New Posts New Posts RSS Feed - Phono stage ground and electrical safety
  FAQ FAQ  Forum Search   Events   Register Register  Login Login

Welcome to the Graham Slee Audio Products Owners Club

 

Open to all owners plus those contemplating the purchase of a Graham Slee audio product wishing to use our loaner program: join here
Subscribe to our newsletter here (Rules on posting can be found here)


Phono stage ground and electrical safety

 Post Reply Post Reply
Author
mw_lake View Drop Down
New Member
New Member


Joined: 18 Feb 2020
Status: Offline
Points: 3
Post Options Post Options   Thanks (0) Thanks(0)   Quote mw_lake Quote  Post ReplyReply Direct Link To This Post Topic: Phono stage ground and electrical safety
    Posted: 24 Mar 2020 at 11:33pm
Hello,

My new Gram Amp 2 SE has been such a revelation that I recently acquired a Systemdek IIX 900 to provide a better source.  On opening up the turntable I discovered that the motor casing, aluminium sub-chassis and tonearm are all connected (by daisy-chaining) to the audio ground post and there is no earth through the mains plug (the mains cable is two-core).  I can of course connect the turntable audio ground to the ground on the Gram Amp, but given that the latter appears to be double insulated with no route to earth of its own, am I correct in thinking this means that when used with the Gram Amp (or any other double insulated phono stage) the turntable is unearthed from a safety point of view?  I'm guessing that the design assumed grounding through a (pre)amplifier with a route to earth via a three core mains cable, but my use of a double insulated phono stage falls outside the usage scenarios envisaged back in the 1980s.

My Systemdek is one of the later models with a rectangular aluminium armboard.  Judging from various photos of the innards that I've seen online it appears  that at least some earlier Systemdeks which had a metal cover on the bottom of the plinth were in fact earthed via a connection from the motor to a three core mains cable.  Curiously, those photos also show daisy-chaining of the metal cover, motor and sub-chassis, meaning that the audio ground and safety earth are connected, which if I understand correctly is inviting a ground loop (although it is not clear to me how the tonearm was grounded given that the earlier armboard was wooden).  Indeed, I wonder if that is why the designers switched to a single ground?  If so, then I guess they assumed that electrical safety would be provided by a route to earth through a (pre)amplifier with a three core mains cable, along with replacing the metal cover on the bottom of the plinth with a sheet of hardboard.  If I've got this right then my usage scenario defeats the former and I doubt the latter would pass contemporary regulations for double insulation (not least because the motor adjustment screws on the top of the plinth could become live if a fault caused the motor casing to become live).  I imagine a better arrangement would be to connect the motor and sub-chassis to earth via a three core mains cable and then connect the tonearm alone to the audio ground.  Is that the way to go?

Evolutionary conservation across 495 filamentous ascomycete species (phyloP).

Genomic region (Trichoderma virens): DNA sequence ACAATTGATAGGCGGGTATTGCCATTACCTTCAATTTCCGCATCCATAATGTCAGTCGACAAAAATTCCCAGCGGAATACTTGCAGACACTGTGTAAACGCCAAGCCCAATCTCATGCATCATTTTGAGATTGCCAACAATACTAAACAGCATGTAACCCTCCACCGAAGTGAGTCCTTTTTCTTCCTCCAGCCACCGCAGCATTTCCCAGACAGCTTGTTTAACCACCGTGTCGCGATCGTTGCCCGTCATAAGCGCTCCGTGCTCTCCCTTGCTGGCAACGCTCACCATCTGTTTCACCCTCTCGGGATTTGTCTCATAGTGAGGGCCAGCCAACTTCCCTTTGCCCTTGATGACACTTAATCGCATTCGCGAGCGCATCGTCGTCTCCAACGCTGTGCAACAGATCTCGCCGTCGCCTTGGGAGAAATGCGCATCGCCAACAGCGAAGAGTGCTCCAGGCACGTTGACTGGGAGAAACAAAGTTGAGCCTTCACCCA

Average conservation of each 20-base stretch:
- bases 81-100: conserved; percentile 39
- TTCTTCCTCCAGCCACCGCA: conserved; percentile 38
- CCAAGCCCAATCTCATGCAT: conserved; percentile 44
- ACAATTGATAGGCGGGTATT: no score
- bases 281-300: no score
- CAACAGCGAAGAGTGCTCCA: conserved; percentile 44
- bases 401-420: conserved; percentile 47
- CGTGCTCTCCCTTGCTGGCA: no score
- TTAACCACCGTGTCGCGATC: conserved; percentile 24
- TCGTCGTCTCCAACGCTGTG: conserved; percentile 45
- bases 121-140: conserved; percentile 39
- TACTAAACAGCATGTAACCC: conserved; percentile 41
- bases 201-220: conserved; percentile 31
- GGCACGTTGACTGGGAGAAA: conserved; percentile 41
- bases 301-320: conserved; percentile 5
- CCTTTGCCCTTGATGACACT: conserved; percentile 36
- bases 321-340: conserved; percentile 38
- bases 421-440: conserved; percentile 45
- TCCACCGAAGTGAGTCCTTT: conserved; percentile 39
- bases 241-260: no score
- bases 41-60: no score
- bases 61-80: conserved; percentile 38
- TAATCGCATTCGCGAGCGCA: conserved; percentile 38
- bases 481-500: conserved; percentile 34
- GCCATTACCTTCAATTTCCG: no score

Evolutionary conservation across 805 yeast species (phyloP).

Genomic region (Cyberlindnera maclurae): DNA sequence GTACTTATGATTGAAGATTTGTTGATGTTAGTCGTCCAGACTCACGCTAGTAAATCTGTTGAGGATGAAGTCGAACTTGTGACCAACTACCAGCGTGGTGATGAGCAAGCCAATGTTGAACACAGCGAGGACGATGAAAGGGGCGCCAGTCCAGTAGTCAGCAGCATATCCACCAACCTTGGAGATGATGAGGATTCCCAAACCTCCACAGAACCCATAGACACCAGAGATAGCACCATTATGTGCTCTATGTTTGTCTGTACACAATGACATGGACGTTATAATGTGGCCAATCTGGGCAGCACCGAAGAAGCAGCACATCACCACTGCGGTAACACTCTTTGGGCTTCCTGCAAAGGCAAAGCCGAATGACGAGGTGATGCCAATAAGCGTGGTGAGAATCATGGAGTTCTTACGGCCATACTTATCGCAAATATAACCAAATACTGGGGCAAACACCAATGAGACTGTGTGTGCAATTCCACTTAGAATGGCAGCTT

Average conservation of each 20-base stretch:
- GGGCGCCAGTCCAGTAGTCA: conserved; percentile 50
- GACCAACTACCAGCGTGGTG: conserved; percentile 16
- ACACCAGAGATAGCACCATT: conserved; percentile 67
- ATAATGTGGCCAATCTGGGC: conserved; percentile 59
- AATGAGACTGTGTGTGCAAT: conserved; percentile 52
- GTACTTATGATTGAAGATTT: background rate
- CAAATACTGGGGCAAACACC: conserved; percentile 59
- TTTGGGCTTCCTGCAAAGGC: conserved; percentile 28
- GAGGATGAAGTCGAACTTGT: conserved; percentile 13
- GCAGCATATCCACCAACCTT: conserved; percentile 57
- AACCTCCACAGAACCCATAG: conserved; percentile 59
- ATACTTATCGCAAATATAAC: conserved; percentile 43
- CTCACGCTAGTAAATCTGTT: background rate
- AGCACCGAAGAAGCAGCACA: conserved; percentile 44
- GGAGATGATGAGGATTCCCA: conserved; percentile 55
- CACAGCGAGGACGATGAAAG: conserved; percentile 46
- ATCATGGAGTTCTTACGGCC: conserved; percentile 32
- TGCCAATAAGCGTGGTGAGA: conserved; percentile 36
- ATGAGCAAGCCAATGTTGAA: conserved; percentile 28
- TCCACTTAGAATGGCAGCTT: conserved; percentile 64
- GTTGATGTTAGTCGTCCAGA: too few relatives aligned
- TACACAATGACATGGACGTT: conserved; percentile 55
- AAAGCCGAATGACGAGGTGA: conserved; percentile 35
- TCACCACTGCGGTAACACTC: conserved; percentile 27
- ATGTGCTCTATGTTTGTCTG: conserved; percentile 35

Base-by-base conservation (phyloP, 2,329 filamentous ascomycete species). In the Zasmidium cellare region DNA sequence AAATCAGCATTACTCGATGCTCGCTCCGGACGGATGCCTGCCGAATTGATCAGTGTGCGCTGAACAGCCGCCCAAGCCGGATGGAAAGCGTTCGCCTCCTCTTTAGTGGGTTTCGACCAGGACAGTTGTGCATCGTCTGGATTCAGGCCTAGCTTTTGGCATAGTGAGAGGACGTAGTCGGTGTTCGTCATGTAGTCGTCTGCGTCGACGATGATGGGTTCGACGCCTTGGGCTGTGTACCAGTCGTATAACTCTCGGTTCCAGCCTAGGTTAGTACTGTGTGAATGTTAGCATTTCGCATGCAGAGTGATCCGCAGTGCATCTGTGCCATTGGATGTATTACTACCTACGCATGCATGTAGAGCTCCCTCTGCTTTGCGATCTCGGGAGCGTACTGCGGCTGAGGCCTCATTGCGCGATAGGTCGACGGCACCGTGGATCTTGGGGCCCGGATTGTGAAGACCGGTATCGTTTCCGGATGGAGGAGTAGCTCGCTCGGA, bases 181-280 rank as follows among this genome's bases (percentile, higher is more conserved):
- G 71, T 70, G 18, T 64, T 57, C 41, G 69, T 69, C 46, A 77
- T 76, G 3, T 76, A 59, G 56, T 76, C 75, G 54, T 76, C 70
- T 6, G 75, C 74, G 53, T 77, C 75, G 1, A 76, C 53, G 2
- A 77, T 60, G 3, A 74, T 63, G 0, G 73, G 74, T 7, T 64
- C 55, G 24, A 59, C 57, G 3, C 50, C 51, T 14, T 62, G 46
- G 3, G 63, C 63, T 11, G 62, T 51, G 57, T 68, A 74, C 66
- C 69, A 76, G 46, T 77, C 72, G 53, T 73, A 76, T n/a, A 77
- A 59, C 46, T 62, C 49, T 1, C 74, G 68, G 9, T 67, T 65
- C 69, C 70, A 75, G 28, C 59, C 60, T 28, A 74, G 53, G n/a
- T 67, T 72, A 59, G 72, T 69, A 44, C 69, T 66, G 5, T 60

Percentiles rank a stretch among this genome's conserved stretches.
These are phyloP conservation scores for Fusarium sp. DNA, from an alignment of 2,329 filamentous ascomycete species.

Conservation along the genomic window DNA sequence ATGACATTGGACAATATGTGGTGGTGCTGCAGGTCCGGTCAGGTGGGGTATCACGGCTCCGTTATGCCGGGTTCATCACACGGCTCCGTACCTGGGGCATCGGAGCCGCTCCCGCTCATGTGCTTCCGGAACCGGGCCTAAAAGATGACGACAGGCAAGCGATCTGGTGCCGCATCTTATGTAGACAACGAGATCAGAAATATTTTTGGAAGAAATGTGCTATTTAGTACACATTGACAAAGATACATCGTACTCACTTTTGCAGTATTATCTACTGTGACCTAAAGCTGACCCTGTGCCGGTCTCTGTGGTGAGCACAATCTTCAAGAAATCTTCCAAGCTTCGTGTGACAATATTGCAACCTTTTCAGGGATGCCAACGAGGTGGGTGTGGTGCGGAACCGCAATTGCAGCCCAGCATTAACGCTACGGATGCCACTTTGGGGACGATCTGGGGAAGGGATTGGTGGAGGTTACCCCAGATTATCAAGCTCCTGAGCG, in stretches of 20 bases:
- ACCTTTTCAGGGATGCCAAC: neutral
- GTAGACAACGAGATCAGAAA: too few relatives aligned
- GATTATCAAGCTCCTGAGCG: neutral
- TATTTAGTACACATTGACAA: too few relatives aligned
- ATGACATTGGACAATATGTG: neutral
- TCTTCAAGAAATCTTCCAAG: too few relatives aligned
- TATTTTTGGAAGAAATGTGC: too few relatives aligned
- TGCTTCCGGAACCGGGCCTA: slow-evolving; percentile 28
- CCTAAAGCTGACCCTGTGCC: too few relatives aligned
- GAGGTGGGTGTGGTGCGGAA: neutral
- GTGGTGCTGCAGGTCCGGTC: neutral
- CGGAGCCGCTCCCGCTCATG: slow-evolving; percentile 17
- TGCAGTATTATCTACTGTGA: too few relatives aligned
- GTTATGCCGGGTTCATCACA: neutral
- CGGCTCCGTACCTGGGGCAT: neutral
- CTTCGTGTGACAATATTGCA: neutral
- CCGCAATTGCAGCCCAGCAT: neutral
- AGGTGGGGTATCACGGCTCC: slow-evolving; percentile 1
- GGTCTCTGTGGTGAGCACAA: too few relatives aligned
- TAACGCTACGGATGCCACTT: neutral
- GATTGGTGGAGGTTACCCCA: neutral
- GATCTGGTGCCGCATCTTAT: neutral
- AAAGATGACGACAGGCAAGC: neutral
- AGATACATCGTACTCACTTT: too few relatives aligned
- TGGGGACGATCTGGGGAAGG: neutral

Thanks, Mark
Back to Top
John C View Drop Down
Admin Group
Admin Group

gspaudio moderator

Joined: 13 Jan 2008
Location: Sheffield
Status: Offline
Points: 135
Post Options Post Options   Thanks (0) Thanks(0)   Quote John C Quote  Post ReplyReply Direct Link To This Post Posted: 25 Mar 2020 at 6:14pm
Hi Mark,

A manufacturer should not reply on another piece of equipment to provide a safety connection elsewhere in the system and if they have supplied a product with a 2-core cable it should be 'Class 2 - double insulated'. This type of equipment does not require a safety earth connection, just like all our phono and headphone amps. It is not always a good idea to make an earth connection to a piece of equipment where it should not be connected.
An audio grounding connection is not the same as a safety earth and these are not always connected together. In some cases where hum may be apparrent it would be OK to try a connection from your turntable ground to mains earth but this should really not be necessary. 
The turntable ground connection on our amplifiers is connected internally to the power supply ground (0 volts) which should do the job.
You may also see on some amplifiers a 'ground lift' switch which will disconnect safety earth from audio ground circuits internally where hum problems may be apparent.
I spent many years building and installing pro audio recording and broadcast studios where we would generally keep all audio grounds separate and connect to their own grounding rod/spike. Also 7 years in electrical inspection and testing means I am very familiar with these kind of issues.